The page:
Well, that should certainly be a deterrent. 

Courtesy of AOL:

New data from the University of Pennsylvania suggests that relaxing lockdowns across U.S. cities and states could have serious consequences for the country’s battle to contain the coronavirus, which has infected over a million people while killing more than 66,000 people.

According to the Penn Wharton Budget Model (PWBM), reopening states will result in an additional 233,000 deaths the total projected to die from the virus — even if states don’t reopen at all and with social distancing rules in place. This means that if the states were to reopen, 350,000 people in total would die from coronavirus by the end of June, the study found.

Kent Smetters, the PWBM’s director, said the decision to reopen states is ultimately a “normative judgement that comes down to the statistical value of life.”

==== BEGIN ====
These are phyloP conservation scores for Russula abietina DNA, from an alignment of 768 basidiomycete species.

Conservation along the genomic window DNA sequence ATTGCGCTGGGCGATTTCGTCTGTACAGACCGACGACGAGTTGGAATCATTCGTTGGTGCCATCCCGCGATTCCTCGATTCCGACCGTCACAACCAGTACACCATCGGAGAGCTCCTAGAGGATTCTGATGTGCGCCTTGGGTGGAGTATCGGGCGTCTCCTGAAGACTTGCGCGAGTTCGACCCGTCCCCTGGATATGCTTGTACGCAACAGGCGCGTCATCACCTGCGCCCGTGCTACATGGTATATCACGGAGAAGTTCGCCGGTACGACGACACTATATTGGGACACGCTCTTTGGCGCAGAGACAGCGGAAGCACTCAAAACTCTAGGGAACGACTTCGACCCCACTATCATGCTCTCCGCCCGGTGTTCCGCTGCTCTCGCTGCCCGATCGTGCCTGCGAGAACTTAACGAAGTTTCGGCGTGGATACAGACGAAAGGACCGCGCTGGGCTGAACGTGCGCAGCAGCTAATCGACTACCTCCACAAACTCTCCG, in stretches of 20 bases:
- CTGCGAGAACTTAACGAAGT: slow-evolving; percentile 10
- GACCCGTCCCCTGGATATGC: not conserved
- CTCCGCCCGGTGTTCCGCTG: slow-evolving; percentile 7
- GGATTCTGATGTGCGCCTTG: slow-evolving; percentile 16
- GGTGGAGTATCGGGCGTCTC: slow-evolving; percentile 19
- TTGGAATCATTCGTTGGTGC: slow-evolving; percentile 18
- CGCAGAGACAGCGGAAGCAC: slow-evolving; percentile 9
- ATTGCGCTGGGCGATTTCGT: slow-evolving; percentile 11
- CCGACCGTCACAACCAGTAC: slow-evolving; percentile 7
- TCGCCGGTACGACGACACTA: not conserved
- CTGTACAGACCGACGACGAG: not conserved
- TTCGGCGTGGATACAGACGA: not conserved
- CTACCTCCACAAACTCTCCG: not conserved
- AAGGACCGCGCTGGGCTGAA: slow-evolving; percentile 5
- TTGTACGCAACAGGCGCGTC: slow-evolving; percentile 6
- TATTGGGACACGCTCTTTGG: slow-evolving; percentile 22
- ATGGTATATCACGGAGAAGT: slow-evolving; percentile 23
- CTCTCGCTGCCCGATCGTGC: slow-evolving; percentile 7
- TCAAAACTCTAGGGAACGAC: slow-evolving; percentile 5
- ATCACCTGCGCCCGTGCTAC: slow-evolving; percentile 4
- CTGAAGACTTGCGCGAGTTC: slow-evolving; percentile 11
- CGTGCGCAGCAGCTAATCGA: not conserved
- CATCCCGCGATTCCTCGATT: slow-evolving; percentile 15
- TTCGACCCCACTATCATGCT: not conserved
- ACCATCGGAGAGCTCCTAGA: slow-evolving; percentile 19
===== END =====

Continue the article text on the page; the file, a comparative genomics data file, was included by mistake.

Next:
He explained: “That’s not a crude way of saying we put a dollar value on life, but it’s the idea that people will take risks all the time for economic reward.”

That figure far surpasses estimates and models that the White House has cited from the University of Washington, which put the death toll at roughly 73,000 by the start of August.

The unnecessary loss of even one life is too much, it is hard to quantify what benefit there might be to the economy that is worth the loss of an additional 223,000 Americans.